clock menu more-arrow no yes mobile

Filed under:

Oakland’s First Black-Owned Spirits Company to Launch Bourbon This Fall

Stygian Corporation wants to help launch more black-owned spirits companies along the way

Kentucky Bourbon Industry A Target Of EU Retaliatory Tariffs Photo by John Sommers II/Getty Images

A new black-owned spirits company in Oakland doesn’t just want to make smooth bourbon and vodka. Its founders want to empower African Americans nationwide to launch their own boozy businesses.

“If you go to bars across the country, how many African American-owned spirit companies do you see at those venues? Hardly any,” said Stygian Corporation founder and CEO JD Stewart. “How do we make sure spirits there are representative of minorities?”

Stewart hopes to launch Stygian’s Black Bourbon this November, and he believes it will be the first of its kind in the U.S. “There are no African American companies in the country producing bourbon,” he said. “We’d be the first. There are whiskies, wine, but there’s no bourbon.”

Nielsen data projects African American buying power at $1.2 trillion, and another Nielsen report states 40 percent of African Americans’ alcoholic purchases are spirits. So, launching a spirits company seemed logical to Stewart, and his plans for Stygian include making vodka, gin, and rum next. But he started with bourbon because of its history, and how African Americans have largely been erased from it. Historians know slaves helped make bourbon in the early days, but it’s unclear to what extent. Meanwhile, old bourbon labels often included racist imagery. “There’s a deep history there,” Stewart said.

Stygian’s bourbon will be made in Kentucky at a still-unnamed distillery co-owned by one of Stygian’s board members. (“I’m a bourbon purist, so it has to come out of Kentucky,” Stewart said.) Stygian will also have an unusual proprietary distilling process that speeds up the aging. According to Stewart, the company can take a two-year bourbon and distill it further so it tastes like a five-year bourbon within two days — but it wouldn’t be as expensive.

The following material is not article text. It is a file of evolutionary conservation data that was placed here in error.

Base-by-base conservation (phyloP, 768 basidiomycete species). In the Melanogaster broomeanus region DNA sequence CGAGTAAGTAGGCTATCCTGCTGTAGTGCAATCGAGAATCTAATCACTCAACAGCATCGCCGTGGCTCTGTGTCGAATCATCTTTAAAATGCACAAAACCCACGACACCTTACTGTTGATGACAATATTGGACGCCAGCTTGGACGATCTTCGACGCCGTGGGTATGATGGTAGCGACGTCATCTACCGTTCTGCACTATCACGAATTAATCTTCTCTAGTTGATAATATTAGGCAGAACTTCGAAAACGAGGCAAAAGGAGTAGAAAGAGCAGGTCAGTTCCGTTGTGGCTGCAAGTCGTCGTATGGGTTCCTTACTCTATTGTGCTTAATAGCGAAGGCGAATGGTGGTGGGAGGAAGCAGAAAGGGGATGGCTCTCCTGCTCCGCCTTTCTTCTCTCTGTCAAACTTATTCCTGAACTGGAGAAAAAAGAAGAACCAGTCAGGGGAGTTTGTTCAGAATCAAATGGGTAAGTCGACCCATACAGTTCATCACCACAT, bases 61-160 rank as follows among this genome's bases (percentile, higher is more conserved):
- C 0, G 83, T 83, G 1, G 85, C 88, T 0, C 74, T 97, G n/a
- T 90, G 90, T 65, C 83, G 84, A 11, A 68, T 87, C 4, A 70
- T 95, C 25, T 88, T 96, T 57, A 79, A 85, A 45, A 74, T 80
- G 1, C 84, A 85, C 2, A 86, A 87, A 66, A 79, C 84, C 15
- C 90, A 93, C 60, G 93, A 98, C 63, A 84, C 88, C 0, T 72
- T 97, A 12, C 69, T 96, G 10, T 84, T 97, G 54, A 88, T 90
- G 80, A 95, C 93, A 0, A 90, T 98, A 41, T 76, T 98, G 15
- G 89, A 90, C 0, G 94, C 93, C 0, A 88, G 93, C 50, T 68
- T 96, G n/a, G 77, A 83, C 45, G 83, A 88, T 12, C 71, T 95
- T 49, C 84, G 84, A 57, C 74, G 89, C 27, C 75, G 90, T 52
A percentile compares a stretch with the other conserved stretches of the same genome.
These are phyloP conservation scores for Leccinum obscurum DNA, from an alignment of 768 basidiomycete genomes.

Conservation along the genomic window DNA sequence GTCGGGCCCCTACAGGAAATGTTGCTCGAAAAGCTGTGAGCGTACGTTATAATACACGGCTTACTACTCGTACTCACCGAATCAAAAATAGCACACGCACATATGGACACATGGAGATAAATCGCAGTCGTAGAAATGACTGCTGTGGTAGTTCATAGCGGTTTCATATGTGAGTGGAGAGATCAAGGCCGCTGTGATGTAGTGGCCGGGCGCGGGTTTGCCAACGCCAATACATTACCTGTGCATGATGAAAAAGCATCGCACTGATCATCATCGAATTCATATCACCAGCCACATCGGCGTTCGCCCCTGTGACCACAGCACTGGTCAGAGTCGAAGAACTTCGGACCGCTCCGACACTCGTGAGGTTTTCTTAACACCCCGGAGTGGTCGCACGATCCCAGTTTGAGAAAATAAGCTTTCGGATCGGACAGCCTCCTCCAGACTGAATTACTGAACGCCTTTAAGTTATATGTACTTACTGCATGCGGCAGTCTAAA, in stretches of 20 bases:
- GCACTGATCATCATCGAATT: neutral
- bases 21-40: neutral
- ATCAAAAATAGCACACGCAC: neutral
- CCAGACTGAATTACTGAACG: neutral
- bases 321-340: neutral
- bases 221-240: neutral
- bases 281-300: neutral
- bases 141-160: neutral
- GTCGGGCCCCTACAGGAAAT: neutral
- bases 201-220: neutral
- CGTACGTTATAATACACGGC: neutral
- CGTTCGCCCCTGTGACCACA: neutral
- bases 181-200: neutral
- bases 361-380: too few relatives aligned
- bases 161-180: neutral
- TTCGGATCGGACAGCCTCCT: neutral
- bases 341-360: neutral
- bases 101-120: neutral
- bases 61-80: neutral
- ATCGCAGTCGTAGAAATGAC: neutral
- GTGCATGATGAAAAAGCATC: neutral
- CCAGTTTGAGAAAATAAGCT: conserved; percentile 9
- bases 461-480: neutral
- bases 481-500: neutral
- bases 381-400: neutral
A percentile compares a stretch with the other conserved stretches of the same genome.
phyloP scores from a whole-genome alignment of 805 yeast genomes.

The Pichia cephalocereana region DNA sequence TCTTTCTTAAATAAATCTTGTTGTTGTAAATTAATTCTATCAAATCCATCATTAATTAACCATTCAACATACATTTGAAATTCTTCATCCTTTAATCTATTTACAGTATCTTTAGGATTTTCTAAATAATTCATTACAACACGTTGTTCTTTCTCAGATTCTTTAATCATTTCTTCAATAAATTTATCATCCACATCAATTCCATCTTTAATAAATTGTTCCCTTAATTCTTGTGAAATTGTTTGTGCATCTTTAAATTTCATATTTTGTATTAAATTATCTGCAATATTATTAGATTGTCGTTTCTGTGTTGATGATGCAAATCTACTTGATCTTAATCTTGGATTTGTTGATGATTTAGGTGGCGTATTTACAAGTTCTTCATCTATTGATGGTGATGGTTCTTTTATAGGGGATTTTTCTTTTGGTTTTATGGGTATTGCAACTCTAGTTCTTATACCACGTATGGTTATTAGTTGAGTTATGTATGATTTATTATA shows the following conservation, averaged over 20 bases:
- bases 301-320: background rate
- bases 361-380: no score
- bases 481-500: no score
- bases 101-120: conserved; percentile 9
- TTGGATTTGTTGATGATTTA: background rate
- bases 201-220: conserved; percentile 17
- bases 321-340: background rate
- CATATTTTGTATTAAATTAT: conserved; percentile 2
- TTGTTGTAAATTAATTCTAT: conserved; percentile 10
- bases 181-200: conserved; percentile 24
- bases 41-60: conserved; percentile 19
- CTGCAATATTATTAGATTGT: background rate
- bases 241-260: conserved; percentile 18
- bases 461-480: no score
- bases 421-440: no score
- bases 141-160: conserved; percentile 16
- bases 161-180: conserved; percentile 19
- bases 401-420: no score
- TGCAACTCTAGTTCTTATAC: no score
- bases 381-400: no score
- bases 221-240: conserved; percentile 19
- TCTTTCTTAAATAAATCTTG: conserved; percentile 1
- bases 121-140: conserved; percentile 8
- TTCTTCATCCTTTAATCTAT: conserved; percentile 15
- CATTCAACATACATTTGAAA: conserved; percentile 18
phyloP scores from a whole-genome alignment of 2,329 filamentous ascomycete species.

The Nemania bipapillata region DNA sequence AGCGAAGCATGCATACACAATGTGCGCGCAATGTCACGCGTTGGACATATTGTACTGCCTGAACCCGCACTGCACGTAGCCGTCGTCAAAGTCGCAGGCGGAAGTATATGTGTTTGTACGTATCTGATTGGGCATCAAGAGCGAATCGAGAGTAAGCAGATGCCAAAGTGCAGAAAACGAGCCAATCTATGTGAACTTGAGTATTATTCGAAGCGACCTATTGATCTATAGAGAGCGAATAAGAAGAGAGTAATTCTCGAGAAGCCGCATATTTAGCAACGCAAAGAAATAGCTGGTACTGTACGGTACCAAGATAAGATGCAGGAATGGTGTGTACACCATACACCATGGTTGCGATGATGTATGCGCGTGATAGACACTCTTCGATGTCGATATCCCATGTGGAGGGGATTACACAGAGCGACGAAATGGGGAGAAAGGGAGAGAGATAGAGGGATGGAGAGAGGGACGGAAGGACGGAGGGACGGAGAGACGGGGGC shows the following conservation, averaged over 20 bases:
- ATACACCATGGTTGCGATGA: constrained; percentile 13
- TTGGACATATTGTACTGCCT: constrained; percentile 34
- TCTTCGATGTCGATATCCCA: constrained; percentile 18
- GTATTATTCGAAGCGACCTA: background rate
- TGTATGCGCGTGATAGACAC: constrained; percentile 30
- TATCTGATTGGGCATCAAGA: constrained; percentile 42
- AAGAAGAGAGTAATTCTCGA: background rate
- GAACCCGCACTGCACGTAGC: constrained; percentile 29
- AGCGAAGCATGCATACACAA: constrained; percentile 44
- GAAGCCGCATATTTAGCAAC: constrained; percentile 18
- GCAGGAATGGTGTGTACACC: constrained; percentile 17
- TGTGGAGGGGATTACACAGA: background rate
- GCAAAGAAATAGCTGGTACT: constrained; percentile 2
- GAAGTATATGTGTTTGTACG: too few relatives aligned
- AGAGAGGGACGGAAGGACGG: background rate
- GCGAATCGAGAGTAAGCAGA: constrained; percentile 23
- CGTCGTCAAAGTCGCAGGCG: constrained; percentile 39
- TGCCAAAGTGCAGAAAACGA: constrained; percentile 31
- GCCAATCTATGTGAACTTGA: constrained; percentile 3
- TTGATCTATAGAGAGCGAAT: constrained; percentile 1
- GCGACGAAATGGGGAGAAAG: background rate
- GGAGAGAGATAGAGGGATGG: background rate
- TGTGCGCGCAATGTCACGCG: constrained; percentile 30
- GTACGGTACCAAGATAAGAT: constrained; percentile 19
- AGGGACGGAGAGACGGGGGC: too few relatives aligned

Soon after launching the bourbon, Stygian will also unveil the People’s Bourbon and Juice, a bottled cocktail flavored with pineapple juice. Stygian sold out of the drink at Oakland’s Art & Soul Festival in August — the first and only time Stygian has poured for the public thus far. By the end of the year, Stewart expects that locals will be able to find Stygian at East Bay bars including Beer Baron, Cafe Van Kleef, and Playt.

Next year, the goal is to bring Stygian’s bourbon to Los Angeles, Atlanta, Houston, New Orleans, New York City, Chicago, Philadelphia, Las Vegas, Detroit, Miami, and Washington, D.C. Part of Stygian’s profits will go toward helping African Americans start their own spirits businesses elsewhere in the country. That will be coupled with a technology arm of the company known as the Edge Platform, an “end-to-end roadmap” to help businesses get their spirits to market quickly; Stewart declined to elaborate until closer to launch.

“We’re excited to be the first African American majority-owned company that’s trying to disrupt an industry that’s a legacy industry,” he said. “We want to open up the door for other African Americans to come behind us.”